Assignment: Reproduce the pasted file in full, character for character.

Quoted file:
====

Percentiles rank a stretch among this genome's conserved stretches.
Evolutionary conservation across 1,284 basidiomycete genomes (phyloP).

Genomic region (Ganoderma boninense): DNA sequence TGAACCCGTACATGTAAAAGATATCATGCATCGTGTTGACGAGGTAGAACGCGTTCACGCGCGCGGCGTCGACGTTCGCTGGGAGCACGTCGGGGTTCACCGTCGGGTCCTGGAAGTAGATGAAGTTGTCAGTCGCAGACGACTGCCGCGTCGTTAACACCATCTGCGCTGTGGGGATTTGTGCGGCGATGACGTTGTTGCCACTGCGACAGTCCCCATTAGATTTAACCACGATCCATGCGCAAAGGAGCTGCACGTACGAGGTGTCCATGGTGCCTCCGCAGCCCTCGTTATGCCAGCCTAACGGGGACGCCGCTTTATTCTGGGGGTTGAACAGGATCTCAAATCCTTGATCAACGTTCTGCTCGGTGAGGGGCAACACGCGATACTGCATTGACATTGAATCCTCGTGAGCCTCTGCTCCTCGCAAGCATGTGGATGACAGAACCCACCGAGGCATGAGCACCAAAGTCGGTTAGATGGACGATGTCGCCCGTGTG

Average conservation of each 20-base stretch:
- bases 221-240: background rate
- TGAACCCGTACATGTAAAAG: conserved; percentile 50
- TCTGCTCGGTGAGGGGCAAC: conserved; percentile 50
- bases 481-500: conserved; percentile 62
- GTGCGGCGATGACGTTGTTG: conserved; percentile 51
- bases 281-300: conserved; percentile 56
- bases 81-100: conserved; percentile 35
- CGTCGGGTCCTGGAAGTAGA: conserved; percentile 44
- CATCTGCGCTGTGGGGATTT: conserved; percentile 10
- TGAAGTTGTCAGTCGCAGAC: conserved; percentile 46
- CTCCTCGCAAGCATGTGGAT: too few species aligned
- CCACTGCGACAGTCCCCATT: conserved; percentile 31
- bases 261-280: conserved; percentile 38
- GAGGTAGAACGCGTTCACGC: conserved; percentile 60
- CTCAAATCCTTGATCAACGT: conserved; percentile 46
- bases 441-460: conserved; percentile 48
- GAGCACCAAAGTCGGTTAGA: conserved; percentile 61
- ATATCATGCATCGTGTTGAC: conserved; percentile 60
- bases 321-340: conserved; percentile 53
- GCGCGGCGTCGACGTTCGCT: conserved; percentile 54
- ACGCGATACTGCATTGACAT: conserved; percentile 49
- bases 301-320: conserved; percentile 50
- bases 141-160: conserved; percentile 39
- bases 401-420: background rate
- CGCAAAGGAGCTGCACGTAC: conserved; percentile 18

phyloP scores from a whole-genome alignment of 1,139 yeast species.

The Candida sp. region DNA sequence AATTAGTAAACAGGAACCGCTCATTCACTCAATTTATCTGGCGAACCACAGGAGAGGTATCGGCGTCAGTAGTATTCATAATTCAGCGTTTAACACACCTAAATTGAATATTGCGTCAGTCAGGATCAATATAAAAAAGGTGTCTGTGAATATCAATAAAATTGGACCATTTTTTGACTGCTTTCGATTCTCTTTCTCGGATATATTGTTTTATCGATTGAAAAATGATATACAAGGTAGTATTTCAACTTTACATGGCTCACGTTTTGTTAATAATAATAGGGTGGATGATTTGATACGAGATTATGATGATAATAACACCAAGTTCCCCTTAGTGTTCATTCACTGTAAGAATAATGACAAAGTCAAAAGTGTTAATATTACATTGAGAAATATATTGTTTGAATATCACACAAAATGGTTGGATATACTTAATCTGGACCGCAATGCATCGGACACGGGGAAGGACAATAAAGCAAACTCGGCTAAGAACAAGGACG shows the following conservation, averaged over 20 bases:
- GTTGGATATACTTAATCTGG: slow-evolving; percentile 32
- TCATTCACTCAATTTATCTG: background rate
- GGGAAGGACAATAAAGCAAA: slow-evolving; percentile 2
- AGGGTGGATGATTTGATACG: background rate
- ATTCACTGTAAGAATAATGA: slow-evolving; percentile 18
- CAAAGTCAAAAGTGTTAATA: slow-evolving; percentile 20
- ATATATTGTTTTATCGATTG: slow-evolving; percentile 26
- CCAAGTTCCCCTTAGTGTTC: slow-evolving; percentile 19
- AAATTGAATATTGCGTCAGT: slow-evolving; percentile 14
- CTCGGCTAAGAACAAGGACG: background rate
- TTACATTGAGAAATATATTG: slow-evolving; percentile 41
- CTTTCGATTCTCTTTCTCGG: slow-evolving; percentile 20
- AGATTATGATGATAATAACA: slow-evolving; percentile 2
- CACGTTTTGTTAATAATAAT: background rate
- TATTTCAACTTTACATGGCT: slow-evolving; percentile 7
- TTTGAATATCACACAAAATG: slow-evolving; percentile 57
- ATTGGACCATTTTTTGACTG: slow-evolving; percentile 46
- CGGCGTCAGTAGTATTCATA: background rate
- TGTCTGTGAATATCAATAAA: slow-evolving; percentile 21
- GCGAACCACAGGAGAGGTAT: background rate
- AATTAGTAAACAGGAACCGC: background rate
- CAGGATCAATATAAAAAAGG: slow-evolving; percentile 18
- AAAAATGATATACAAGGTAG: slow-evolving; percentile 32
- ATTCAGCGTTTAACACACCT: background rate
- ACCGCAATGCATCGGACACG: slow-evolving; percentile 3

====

Percentiles rank a stretch among this genome's conserved stretches.
Evolutionary conservation across 1,284 basidiomycete genomes (phyloP).

Genomic region (Ganoderma boninense): DNA sequence TGAACCCGTACATGTAAAAGATATCATGCATCGTGTTGACGAGGTAGAACGCGTTCACGCGCGCGGCGTCGACGTTCGCTGGGAGCACGTCGGGGTTCACCGTCGGGTCCTGGAAGTAGATGAAGTTGTCAGTCGCAGACGACTGCCGCGTCGTTAACACCATCTGCGCTGTGGGGATTTGTGCGGCGATGACGTTGTTGCCACTGCGACAGTCCCCATTAGATTTAACCACGATCCATGCGCAAAGGAGCTGCACGTACGAGGTGTCCATGGTGCCTCCGCAGCCCTCGTTATGCCAGCCTAACGGGGACGCCGCTTTATTCTGGGGGTTGAACAGGATCTCAAATCCTTGATCAACGTTCTGCTCGGTGAGGGGCAACACGCGATACTGCATTGACATTGAATCCTCGTGAGCCTCTGCTCCTCGCAAGCATGTGGATGACAGAACCCACCGAGGCATGAGCACCAAAGTCGGTTAGATGGACGATGTCGCCCGTGTG

Average conservation of each 20-base stretch:
- bases 221-240: background rate
- TGAACCCGTACATGTAAAAG: conserved; percentile 50
- TCTGCTCGGTGAGGGGCAAC: conserved; percentile 50
- bases 481-500: conserved; percentile 62
- GTGCGGCGATGACGTTGTTG: conserved; percentile 51
- bases 281-300: conserved; percentile 56
- bases 81-100: conserved; percentile 35
- CGTCGGGTCCTGGAAGTAGA: conserved; percentile 44
- CATCTGCGCTGTGGGGATTT: conserved; percentile 10
- TGAAGTTGTCAGTCGCAGAC: conserved; percentile 46
- CTCCTCGCAAGCATGTGGAT: too few species aligned
- CCACTGCGACAGTCCCCATT: conserved; percentile 31
- bases 261-280: conserved; percentile 38
- GAGGTAGAACGCGTTCACGC: conserved; percentile 60
- CTCAAATCCTTGATCAACGT: conserved; percentile 46
- bases 441-460: conserved; percentile 48
- GAGCACCAAAGTCGGTTAGA: conserved; percentile 61
- ATATCATGCATCGTGTTGAC: conserved; percentile 60
- bases 321-340: conserved; percentile 53
- GCGCGGCGTCGACGTTCGCT: conserved; percentile 54
- ACGCGATACTGCATTGACAT: conserved; percentile 49
- bases 301-320: conserved; percentile 50
- bases 141-160: conserved; percentile 39
- bases 401-420: background rate
- CGCAAAGGAGCTGCACGTAC: conserved; percentile 18

phyloP scores from a whole-genome alignment of 1,139 yeast species.

The Candida sp. region DNA sequence AATTAGTAAACAGGAACCGCTCATTCACTCAATTTATCTGGCGAACCACAGGAGAGGTATCGGCGTCAGTAGTATTCATAATTCAGCGTTTAACACACCTAAATTGAATATTGCGTCAGTCAGGATCAATATAAAAAAGGTGTCTGTGAATATCAATAAAATTGGACCATTTTTTGACTGCTTTCGATTCTCTTTCTCGGATATATTGTTTTATCGATTGAAAAATGATATACAAGGTAGTATTTCAACTTTACATGGCTCACGTTTTGTTAATAATAATAGGGTGGATGATTTGATACGAGATTATGATGATAATAACACCAAGTTCCCCTTAGTGTTCATTCACTGTAAGAATAATGACAAAGTCAAAAGTGTTAATATTACATTGAGAAATATATTGTTTGAATATCACACAAAATGGTTGGATATACTTAATCTGGACCGCAATGCATCGGACACGGGGAAGGACAATAAAGCAAACTCGGCTAAGAACAAGGACG shows the following conservation, averaged over 20 bases:
- GTTGGATATACTTAATCTGG: slow-evolving; percentile 32
- TCATTCACTCAATTTATCTG: background rate
- GGGAAGGACAATAAAGCAAA: slow-evolving; percentile 2
- AGGGTGGATGATTTGATACG: background rate
- ATTCACTGTAAGAATAATGA: slow-evolving; percentile 18
- CAAAGTCAAAAGTGTTAATA: slow-evolving; percentile 20
- ATATATTGTTTTATCGATTG: slow-evolving; percentile 26
- CCAAGTTCCCCTTAGTGTTC: slow-evolving; percentile 19
- AAATTGAATATTGCGTCAGT: slow-evolving; percentile 14
- CTCGGCTAAGAACAAGGACG: background rate
- TTACATTGAGAAATATATTG: slow-evolving; percentile 41
- CTTTCGATTCTCTTTCTCGG: slow-evolving; percentile 20
- AGATTATGATGATAATAACA: slow-evolving; percentile 2
- CACGTTTTGTTAATAATAAT: background rate
- TATTTCAACTTTACATGGCT: slow-evolving; percentile 7
- TTTGAATATCACACAAAATG: slow-evolving; percentile 57
- ATTGGACCATTTTTTGACTG: slow-evolving; percentile 46
- CGGCGTCAGTAGTATTCATA: background rate
- TGTCTGTGAATATCAATAAA: slow-evolving; percentile 21
- GCGAACCACAGGAGAGGTAT: background rate
- AATTAGTAAACAGGAACCGC: background rate
- CAGGATCAATATAAAAAAGG: slow-evolving; percentile 18
- AAAAATGATATACAAGGTAG: slow-evolving; percentile 32
- ATTCAGCGTTTAACACACCT: background rate
- ACCGCAATGCATCGGACACG: slow-evolving; percentile 3